Among the Kabye people in northern Togo, a young Kabye man does not belong to the community unless he goes through the evala initiation process.

Evala is an initiation rite that involves a ritual fight/wrestling, marking the passage of young males to the stage of adulthood.

A week before the festival, young men aged between 15 and 20 years live in isolated huts away from their families. Here, the participants go through tests, such as consuming dog meat, an animal signifying endurance and courage,  qualities that the wrestlers need to defeat their opponents during the fights.

They must also endure climbing three mountains as a pilgrimage. Those unable to complete the process face humiliation and do not get initiated into adulthood. 

Before the commencement of the match, each competing family performs some ancestral worship rituals to invoke the spirits of the ancestors and pour libation. The women also prepare local dishes, mostly made from yam and cassava, served to the wrestlers after the match.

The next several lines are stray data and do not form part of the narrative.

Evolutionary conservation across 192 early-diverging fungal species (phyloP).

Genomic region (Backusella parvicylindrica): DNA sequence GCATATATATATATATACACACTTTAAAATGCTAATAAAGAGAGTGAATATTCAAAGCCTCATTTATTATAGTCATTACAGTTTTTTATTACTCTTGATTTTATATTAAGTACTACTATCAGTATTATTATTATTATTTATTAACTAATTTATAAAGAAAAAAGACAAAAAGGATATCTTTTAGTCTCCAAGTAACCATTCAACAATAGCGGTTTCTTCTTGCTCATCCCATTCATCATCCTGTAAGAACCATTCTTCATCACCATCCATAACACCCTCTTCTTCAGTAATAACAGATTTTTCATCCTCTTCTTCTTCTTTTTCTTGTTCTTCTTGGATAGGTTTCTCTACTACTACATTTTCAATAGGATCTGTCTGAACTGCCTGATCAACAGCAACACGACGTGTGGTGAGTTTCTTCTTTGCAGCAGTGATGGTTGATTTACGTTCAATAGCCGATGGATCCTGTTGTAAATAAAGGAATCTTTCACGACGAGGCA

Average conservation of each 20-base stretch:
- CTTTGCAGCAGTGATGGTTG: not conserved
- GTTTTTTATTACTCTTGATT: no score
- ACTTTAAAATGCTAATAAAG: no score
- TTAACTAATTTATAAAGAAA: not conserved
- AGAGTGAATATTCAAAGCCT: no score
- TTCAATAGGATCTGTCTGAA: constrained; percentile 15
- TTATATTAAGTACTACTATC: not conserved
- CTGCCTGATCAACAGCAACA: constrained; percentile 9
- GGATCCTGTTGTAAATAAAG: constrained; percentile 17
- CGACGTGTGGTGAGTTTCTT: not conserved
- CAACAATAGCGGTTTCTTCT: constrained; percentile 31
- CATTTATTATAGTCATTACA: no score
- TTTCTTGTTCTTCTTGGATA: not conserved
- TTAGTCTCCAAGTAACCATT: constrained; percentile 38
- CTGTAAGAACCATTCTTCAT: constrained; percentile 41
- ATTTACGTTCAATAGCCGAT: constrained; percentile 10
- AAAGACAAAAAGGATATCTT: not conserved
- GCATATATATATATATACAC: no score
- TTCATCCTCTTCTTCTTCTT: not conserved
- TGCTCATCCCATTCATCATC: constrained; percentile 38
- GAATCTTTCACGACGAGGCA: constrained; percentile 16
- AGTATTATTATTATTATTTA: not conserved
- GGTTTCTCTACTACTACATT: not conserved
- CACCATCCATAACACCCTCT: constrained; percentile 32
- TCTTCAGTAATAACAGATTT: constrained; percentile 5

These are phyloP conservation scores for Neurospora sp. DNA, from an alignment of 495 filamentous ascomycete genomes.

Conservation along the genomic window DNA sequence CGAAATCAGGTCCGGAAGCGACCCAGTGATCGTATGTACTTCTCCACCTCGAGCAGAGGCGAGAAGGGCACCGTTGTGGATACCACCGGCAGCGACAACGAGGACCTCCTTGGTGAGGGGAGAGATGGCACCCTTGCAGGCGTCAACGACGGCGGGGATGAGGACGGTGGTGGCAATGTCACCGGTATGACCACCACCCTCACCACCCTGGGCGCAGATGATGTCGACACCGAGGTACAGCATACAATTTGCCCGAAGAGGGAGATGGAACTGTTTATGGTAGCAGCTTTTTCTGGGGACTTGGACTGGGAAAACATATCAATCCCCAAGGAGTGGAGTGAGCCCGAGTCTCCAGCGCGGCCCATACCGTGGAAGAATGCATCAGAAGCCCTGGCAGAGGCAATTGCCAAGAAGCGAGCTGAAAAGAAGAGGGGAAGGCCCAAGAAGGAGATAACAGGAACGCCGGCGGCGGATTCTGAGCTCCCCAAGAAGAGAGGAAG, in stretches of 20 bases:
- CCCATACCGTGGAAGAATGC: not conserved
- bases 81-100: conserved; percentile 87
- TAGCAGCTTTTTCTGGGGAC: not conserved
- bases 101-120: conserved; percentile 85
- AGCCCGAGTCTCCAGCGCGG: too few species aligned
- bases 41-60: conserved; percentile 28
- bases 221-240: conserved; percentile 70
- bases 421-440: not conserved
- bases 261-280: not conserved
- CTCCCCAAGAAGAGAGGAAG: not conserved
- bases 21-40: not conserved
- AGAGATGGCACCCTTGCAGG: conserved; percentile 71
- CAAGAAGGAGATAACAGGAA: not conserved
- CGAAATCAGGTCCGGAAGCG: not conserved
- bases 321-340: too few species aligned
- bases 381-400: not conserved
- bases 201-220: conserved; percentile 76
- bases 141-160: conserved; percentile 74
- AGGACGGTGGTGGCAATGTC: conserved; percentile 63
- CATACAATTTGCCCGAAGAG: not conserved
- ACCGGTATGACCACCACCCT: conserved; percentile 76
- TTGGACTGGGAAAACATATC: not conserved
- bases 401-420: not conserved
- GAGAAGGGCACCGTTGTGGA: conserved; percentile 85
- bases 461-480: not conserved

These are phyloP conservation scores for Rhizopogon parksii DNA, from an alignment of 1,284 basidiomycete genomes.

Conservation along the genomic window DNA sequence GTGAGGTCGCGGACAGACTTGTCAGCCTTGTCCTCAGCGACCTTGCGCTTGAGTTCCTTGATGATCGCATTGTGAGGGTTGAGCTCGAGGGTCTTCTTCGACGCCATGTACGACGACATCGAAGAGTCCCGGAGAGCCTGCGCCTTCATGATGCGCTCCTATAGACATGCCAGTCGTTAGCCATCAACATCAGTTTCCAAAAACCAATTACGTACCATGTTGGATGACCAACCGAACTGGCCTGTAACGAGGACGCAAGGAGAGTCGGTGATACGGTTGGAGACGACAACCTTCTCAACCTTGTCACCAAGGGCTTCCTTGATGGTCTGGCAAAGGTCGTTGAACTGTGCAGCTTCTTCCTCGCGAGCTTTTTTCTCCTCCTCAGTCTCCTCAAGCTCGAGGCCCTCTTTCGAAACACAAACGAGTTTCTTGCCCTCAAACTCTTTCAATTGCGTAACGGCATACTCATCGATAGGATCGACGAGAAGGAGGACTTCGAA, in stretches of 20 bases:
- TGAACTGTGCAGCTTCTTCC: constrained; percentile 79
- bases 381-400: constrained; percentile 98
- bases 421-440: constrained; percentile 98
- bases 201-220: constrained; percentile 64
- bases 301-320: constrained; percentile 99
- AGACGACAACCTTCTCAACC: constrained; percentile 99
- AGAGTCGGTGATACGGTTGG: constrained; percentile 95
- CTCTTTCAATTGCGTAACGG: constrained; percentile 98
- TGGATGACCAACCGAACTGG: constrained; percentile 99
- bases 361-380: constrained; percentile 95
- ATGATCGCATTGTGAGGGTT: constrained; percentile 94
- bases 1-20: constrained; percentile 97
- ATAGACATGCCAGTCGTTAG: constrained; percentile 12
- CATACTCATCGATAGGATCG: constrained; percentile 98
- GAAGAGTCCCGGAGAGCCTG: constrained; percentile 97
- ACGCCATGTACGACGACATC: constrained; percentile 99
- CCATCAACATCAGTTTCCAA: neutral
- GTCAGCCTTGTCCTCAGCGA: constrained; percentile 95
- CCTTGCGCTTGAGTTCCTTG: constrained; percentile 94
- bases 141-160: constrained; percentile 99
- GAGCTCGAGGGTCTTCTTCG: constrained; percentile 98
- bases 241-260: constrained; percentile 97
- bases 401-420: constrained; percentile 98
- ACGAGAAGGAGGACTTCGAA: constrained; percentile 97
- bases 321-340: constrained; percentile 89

The ceremony then begins with the participants being painted in white powder, followed by the wrestling, which involves two teams comprising 4 or 5 wrestlers who face bare-chested before their families and the community members, who encourage them with songs and shouts.

Whether or not one wins, the tribe recognizes him as a man. A young man who does not partake in the fight is not considered an adult, particularly among his peers.

This ritual is to make the young men tough, brave and tolerant. It also marks the transition from adolescence to adulthood and the affirmation of their cultural identity.

The winners head to the chief's residence, where they for presentation with red berets. They then bear the status of warriors as they are considered the best fighters. The red cap dance, considered a symbol of maturity and courage in the men's initiation ceremony, is performed.

At the end of the Evala, the traditional priests visit the sacred places to thank the ancestors for a smooth initiation process.

To crown it all, the young men take a new social status with the right to exploit the land on their own, marry and defend the village in case of attack.

Join the Lughayangu Community!

Lughayangu Newsletter